If he continues to speak out against federal government decisions that appear to bypass WA’s best interests, and his ratings improve, Mr Ripper’s position will be enhanced.
It will just go to show that loyalty in politics is a two-way street. And misguided loyalty can be very costly indeed.
Sale or no sale
THE position of premier carries enormous power, prestige and responsibility; and the incumbent is expected to be extraordinarily versatile.
Colin Barnett has done the job well during the past two years, and that assessment is reflected in his approval ratings. Most voters think he’s doing a good job.
But occasionally he chances his arm in comments and responses to reporters’ questions, which is sometimes not so wise.
There was the well-publicised event only days out from the 2005 state election in which he refused to accept a glaring omission in the Liberal Party’s election costings during a tense news conference.
His office was forced to revise the figures, but by then the damage had been done. The Liberals had to endure a second term in opposition in a tight election result.
Mr Barnett chanced his arm again in a recent news conference. And again he was in the wrong.
The topic was energy reform, and criticism by the prime minister, Julia Gillard, that some of the states were being a bit tardy in this area.
Not so WA, said the premier, and he rattled off a list of changes that had been initiated on his watch.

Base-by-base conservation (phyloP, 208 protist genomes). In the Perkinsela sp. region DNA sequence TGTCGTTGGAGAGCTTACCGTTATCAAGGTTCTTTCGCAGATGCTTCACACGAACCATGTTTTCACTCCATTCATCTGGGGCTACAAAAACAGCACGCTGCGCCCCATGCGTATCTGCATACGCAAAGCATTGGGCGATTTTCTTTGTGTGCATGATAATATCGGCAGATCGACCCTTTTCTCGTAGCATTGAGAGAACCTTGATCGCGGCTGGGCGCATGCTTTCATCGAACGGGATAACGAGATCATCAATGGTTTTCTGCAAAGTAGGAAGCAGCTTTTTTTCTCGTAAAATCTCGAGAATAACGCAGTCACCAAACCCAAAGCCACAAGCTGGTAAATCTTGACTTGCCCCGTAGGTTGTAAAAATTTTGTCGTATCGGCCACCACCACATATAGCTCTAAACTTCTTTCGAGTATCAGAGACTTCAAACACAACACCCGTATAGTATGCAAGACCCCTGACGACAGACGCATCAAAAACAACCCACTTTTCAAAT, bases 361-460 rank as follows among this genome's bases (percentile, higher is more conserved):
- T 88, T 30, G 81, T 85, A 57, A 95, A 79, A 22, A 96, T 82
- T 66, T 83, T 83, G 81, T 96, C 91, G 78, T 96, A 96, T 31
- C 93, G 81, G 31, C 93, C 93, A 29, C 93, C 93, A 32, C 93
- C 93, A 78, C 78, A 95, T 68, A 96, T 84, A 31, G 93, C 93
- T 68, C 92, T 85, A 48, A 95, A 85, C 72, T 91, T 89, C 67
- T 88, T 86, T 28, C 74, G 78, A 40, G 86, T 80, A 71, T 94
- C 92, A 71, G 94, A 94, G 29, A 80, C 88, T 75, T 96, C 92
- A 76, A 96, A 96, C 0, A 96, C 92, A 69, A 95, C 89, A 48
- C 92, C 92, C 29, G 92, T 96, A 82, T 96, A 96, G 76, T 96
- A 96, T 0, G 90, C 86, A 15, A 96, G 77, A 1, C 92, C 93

Then the following exchange occurred with this reporter:
PK: Is there any proposal though to put government-owned power stations on the market, such as occurred some years ago with Bunbury and smaller power stations?
CB: Bunbury was closed. It wasn’t put on the market. It was closed. It was a high cost, inefficient operation.
PK: You did seek some bidders for it?
CB: No, we closed it. I closed it as minister.
PK: After no bids came in?
CB: No, it was defunct, too inefficient.
Clearly we had different views of the process, which ended in the demolition of the power station.
So who was right? I immediately started checking to see if I had imagined the attempt to sell it off, or if the premier had totally forgotten about it, for whatever reason.
Fortunately for my sanity – let alone credibility – up popped an advertisement from The West Australian (above) from March 1998 headed ‘Sale of Bunbury Power Station – appointment of commercial and legal advisors’.
A newspaper story on the planned sale reported Mr Barnett, who was then the energy minister, as saying “the station was an attractive proposition for the private sector because it already had all the necessary approvals”.
Mr Barnett also said the coal-fired power station could be reengineered to run on gas, and provide power for some of the bigger users, such as Alcoa.
But apparently the energy market in 1998 agreed with Mr Barnett’s currently expressed views on the profitability of the comparatively small station, and it was eventually demolished, rather than kept in production.
But the advertisement is clear evidence that a buyer was first sought for the station before it was taken out of production and demolished.
Sometimes it’s wise to err on the side of caution.
• Peter Kennedy is ABC TV’s state political reporter.